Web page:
The charge it levelled against him was not of sexual harassment; not of sexual molestation; not even of sexual assault, but of the terribly violent act of Rape. It was able to do so because parliament had changed the heading of “sexual assault”, given to the amendment bill to cover its widened definition of sexual crimes, with the word ‘rape’. This highly emotive word provided the Goa government, and the BJP’s leaders in Delhi, with a convenient mantle of concern for women’s rights and security, under which to re-launch its vendetta against Tejpal.

The timeline of the BJP’s statements and actions, both in Delhi and Goa, exposes the virulence of its campaign. On November 21 when Tarun Tejpal’s apology, and his resignation from Tehelka for six months, first hit the press the Goa Chief Minister, Manohar Parriker, said “ Progress of the inquiry will depend on whether the complainant registers a complaint. Because it is a body offence, the complainant has to have a role. Unless I have a complaint, I cannot prove guilt.”

But it took him only 24 hours to turn turtle: at 2.20 PM on November 22 he told Times Now that ‘a crime was a crime’ and that he had instructed the police to go after the culprit. Three hours later he told the same channel that Tejpal was the culprit. Three days later, on November 25, he made a remark to NDTV that was not only biased but vulgar: “Someone told me that this man (Tarun Tejpal) is saying that it is consensual. I wonder what he must have done within four minutes and that too in a lift.” Two days later he accused Tejpal publicly of being a “ Congress Stooge”. So much for the BJP’s impartiality and objectivity!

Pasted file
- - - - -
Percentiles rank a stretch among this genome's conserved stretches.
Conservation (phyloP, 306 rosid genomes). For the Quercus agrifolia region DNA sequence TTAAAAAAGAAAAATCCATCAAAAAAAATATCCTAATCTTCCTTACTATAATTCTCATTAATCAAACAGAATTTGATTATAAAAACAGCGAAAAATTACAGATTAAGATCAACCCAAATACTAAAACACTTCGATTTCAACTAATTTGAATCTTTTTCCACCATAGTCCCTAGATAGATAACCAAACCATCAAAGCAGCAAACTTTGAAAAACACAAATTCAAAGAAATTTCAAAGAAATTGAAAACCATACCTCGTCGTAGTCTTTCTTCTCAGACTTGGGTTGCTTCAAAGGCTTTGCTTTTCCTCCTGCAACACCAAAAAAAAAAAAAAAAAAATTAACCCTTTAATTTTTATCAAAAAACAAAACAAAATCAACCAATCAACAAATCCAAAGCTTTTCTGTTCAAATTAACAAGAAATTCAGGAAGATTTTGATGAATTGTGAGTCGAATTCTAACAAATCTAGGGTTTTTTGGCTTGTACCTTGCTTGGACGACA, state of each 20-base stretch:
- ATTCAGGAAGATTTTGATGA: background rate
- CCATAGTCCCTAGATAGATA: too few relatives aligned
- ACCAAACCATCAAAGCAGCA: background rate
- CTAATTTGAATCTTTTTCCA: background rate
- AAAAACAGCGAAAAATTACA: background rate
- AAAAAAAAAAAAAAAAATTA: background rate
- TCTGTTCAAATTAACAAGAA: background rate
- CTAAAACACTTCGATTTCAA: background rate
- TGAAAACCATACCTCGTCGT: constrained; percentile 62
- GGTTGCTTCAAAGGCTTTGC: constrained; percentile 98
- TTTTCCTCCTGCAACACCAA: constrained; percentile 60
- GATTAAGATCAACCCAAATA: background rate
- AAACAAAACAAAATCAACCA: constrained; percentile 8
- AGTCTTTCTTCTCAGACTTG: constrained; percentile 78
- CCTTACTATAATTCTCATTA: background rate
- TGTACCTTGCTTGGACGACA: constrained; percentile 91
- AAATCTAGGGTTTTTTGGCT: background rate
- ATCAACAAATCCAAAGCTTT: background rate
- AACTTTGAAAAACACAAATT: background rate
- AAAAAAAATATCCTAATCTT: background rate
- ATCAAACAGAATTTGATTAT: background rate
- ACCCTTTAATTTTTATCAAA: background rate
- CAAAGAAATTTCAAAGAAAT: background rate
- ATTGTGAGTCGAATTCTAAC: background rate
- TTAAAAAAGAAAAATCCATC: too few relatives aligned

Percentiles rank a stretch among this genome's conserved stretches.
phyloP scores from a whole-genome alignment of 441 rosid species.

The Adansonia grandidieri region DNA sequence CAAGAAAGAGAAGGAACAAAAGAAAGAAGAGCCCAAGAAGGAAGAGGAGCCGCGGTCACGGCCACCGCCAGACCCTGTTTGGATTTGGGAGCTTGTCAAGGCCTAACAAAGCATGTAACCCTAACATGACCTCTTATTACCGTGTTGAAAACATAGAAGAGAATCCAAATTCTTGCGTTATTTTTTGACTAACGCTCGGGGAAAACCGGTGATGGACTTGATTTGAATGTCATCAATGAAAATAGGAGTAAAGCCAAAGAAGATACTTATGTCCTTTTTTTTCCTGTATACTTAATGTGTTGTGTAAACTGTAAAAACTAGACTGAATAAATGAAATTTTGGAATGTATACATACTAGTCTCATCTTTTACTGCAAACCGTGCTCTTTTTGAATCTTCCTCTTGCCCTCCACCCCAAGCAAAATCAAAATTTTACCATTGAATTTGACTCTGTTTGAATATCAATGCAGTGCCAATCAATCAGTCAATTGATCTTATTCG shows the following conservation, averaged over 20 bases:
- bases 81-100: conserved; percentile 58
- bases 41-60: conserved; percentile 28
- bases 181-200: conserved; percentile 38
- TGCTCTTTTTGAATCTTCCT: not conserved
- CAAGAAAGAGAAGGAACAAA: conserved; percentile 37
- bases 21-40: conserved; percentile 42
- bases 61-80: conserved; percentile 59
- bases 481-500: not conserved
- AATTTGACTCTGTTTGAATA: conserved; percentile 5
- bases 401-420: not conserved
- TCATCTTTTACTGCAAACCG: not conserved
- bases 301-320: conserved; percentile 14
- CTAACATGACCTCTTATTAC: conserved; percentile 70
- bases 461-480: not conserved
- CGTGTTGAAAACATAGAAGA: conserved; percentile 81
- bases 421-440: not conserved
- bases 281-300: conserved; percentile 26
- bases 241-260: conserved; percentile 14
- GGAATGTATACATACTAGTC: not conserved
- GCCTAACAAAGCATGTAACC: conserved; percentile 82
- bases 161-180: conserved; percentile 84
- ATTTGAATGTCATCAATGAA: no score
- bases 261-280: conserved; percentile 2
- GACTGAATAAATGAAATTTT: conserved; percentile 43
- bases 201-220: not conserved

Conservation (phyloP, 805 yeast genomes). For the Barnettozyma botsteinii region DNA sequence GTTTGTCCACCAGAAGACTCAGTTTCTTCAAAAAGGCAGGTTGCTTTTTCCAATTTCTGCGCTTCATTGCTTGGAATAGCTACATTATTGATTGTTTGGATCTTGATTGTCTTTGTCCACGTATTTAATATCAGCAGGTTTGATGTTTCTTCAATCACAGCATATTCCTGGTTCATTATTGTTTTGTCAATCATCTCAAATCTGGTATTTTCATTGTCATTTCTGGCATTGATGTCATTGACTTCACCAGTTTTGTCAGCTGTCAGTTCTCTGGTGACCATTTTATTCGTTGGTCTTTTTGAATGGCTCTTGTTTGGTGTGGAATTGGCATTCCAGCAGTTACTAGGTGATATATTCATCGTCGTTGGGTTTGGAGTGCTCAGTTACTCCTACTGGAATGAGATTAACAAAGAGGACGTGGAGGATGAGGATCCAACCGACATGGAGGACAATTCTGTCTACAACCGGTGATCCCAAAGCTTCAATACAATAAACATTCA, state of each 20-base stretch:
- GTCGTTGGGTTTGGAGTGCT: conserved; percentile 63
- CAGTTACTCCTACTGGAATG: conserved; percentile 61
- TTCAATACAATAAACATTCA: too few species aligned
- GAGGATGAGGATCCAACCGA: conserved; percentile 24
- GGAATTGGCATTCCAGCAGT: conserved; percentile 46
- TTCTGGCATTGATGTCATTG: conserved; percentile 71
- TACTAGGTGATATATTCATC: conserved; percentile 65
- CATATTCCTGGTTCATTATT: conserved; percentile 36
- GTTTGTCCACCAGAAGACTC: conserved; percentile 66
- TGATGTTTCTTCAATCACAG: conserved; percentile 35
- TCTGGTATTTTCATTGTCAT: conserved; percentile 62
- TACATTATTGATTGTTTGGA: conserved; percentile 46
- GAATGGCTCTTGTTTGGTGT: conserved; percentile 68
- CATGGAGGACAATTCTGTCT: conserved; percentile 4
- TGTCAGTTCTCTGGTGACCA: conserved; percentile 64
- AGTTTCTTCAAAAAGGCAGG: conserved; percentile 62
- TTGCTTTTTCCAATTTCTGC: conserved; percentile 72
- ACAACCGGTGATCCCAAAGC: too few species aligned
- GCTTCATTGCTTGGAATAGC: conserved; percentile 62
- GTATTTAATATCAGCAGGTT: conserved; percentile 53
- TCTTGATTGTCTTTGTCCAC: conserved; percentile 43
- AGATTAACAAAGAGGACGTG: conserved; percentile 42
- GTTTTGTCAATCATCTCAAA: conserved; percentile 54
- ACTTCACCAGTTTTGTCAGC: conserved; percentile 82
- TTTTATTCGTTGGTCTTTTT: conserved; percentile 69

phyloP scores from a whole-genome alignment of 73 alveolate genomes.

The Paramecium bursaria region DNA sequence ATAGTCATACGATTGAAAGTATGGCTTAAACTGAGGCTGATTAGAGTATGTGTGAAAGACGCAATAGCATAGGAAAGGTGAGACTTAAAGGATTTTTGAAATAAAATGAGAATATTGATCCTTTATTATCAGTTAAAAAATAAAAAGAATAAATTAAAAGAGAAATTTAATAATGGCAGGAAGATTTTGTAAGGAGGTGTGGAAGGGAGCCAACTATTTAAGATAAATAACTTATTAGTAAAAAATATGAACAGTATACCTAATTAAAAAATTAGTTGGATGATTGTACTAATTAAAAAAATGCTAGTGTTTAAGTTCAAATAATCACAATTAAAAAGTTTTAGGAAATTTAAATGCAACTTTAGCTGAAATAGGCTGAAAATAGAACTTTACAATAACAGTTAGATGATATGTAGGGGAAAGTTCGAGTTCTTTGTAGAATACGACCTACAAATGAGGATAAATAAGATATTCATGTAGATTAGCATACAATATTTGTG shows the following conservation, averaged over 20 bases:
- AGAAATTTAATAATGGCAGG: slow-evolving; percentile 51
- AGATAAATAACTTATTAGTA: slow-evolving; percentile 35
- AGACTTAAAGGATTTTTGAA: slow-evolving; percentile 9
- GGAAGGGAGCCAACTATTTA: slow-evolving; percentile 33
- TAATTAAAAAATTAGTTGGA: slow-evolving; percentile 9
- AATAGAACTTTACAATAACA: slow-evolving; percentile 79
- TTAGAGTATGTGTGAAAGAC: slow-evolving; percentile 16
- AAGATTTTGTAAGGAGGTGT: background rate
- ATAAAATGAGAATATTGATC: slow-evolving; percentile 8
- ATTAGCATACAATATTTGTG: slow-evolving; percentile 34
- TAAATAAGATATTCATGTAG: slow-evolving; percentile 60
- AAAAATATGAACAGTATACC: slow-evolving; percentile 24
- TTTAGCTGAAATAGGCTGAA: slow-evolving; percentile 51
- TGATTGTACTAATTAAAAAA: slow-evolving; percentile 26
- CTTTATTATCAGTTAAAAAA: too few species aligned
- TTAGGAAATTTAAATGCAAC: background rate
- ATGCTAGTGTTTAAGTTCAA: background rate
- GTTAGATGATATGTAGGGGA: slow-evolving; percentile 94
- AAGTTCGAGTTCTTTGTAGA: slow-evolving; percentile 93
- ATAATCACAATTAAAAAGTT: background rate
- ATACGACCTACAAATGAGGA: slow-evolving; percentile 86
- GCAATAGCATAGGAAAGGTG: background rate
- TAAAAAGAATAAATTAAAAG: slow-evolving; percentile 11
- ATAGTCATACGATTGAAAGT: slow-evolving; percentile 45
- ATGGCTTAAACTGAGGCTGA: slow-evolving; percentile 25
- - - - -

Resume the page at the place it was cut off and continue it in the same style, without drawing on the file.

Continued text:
What made him turn turtle? The answer is a Facebook posting by Arun Jaitley on November 21. Jaitley not only pointed out that Tejpal could be accused of rape under the amended law, but that managing editor Shoma Chaudhuri could be charged with abetment, pressurising Tehelka journalists and tampering with evidence. He thus laid out all the grounds for the Goa government’s change of heart and the denial of bail that followed. In the next seven days a host of BJP leaders made 19 statements demanding punishment for Tejpal and/or Chaudhuri. In Delhi a BJP MLA led a mob that defaced Chaudhuri’s house and car.

But these public attacks tell only half the story. For behind the smokescreen they have created, the Goa police has also refused to present at the bail hearings evidence in their possession that could have mitigated the accusation of rape and inclined the magistrate towards granting bail. Among the many grounds presented by his lawyers but ignored by the judge, two stand out. The most important is that the CCTV tapes of the Hotel show that Tejpal and ‘the victim’ were in the elevator on the evening of the alleged molestation not for four minutes but two minutes and nine seconds. The second is that the “victim’s’’ accusation that Tejpal’s family visited, and threatened, her and her mother is an outright falsehood. For an email she sent the same evening shows that the visitor was her erstwhile closest friend, Tejpal’s daughter Tiya. The email thanked Tiya for her visit, but it took her only another 12 hours to change her story and claim intimidation. One can only wonder why.